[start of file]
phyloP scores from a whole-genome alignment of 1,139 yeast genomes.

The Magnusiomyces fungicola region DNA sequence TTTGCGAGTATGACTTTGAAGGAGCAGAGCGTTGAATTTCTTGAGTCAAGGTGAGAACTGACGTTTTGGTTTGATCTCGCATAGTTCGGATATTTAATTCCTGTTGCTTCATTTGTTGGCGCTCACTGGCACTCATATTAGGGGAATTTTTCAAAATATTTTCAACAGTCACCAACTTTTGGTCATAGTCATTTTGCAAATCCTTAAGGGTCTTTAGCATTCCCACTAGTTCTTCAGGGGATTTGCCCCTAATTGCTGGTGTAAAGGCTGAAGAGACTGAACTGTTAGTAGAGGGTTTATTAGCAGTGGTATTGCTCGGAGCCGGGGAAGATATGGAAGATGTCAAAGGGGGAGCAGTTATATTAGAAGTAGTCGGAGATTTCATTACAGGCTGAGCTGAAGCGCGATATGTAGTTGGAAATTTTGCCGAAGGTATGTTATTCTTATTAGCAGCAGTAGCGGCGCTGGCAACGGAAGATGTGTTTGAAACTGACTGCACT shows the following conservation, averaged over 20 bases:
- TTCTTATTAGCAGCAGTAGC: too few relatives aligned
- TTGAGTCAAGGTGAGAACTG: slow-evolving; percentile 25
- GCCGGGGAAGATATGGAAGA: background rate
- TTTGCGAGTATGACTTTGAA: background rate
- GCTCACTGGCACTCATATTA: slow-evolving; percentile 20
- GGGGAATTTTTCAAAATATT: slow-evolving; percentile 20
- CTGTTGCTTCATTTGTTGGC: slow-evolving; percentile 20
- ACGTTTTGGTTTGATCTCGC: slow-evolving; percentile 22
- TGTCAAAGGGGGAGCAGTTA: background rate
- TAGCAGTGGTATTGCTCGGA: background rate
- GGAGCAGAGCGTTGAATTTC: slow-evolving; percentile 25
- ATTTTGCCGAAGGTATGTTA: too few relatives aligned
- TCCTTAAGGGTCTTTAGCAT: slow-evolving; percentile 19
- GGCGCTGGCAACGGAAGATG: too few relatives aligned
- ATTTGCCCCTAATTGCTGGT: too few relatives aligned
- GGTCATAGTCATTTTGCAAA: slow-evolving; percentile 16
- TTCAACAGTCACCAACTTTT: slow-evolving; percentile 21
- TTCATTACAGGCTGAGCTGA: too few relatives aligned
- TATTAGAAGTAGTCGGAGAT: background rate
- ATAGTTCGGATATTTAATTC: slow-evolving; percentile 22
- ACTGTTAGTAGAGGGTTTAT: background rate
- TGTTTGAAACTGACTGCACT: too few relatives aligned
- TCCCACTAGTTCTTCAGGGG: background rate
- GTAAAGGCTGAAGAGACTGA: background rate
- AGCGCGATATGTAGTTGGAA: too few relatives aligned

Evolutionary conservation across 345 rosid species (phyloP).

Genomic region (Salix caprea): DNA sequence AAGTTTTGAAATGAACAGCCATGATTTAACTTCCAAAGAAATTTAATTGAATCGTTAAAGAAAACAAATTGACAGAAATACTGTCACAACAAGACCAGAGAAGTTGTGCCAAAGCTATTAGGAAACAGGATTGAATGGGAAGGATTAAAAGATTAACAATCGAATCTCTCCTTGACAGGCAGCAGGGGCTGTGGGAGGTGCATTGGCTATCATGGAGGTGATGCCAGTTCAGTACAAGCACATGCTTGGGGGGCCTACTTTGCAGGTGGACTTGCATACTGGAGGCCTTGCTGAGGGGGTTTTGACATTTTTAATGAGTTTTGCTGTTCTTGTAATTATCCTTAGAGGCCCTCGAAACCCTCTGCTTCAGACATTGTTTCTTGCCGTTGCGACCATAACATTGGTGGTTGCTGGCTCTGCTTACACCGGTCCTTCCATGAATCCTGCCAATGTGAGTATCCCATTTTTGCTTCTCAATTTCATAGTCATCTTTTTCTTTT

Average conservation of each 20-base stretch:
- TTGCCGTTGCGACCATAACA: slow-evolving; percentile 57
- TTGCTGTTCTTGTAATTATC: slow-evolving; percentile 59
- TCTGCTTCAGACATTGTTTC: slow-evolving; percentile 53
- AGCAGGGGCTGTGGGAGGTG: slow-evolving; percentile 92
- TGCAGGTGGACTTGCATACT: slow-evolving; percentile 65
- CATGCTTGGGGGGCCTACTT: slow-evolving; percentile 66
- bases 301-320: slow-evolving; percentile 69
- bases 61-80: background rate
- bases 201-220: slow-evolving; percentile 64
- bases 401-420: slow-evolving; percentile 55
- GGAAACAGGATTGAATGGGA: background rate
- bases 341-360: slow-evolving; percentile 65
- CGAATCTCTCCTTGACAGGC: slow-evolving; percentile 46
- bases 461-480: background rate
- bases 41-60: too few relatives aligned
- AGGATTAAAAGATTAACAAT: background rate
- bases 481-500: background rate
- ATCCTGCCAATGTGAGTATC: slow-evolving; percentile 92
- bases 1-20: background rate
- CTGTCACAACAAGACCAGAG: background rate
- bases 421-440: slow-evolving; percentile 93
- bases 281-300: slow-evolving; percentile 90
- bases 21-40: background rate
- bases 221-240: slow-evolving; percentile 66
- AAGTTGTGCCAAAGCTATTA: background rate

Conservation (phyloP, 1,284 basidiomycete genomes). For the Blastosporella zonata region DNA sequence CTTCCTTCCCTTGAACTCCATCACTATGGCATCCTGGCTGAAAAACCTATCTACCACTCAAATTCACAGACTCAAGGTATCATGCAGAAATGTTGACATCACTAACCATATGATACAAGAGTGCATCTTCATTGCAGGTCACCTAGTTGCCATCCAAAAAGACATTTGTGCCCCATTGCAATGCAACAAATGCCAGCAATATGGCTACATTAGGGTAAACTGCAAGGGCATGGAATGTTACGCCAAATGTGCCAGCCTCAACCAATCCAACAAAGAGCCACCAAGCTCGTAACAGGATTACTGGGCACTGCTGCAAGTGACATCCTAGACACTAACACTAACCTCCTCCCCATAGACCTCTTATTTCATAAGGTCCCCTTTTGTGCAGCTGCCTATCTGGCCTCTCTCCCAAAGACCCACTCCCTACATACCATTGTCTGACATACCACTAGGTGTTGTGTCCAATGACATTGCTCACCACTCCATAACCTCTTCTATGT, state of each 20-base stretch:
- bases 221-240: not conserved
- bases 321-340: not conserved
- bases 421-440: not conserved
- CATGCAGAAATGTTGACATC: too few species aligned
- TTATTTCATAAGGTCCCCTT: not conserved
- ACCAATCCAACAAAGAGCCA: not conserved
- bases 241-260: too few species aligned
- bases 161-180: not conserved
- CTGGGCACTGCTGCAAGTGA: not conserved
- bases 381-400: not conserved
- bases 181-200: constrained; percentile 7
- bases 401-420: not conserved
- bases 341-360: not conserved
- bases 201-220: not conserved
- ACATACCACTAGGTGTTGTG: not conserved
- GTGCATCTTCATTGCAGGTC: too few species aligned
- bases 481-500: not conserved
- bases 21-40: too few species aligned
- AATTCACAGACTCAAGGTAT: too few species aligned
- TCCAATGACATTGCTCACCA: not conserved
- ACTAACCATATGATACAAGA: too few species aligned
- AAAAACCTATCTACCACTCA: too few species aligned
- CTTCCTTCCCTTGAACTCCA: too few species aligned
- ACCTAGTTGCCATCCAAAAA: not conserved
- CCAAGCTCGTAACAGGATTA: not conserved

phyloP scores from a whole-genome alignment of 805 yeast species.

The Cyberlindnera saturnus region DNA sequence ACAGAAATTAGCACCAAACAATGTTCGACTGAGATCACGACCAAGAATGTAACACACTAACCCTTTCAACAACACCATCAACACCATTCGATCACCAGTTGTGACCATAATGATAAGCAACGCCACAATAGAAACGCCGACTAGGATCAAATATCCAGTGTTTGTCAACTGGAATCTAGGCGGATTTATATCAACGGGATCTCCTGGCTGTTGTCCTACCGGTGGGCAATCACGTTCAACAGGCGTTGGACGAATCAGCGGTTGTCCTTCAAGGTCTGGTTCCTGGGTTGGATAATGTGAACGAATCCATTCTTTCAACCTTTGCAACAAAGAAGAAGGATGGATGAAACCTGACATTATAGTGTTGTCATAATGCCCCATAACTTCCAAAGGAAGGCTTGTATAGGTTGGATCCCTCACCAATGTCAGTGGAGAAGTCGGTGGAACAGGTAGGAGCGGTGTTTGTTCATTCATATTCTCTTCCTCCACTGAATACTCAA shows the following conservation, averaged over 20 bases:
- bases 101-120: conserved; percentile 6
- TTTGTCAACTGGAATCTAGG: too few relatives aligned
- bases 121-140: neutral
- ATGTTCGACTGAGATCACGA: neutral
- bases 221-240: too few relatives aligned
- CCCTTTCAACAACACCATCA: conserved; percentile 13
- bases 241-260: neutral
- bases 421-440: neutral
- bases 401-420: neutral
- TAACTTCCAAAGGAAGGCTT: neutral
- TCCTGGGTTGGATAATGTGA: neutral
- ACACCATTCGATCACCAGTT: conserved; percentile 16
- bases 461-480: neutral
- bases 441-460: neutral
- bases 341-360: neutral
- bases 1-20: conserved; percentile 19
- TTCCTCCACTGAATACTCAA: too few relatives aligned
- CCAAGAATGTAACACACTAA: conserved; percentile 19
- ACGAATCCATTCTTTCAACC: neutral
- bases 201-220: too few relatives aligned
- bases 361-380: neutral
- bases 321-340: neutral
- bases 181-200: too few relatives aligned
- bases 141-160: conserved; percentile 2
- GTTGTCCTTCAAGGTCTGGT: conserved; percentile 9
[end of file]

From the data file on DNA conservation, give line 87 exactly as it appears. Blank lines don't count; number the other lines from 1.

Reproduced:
- ATGTTCGACTGAGATCACGA: neutral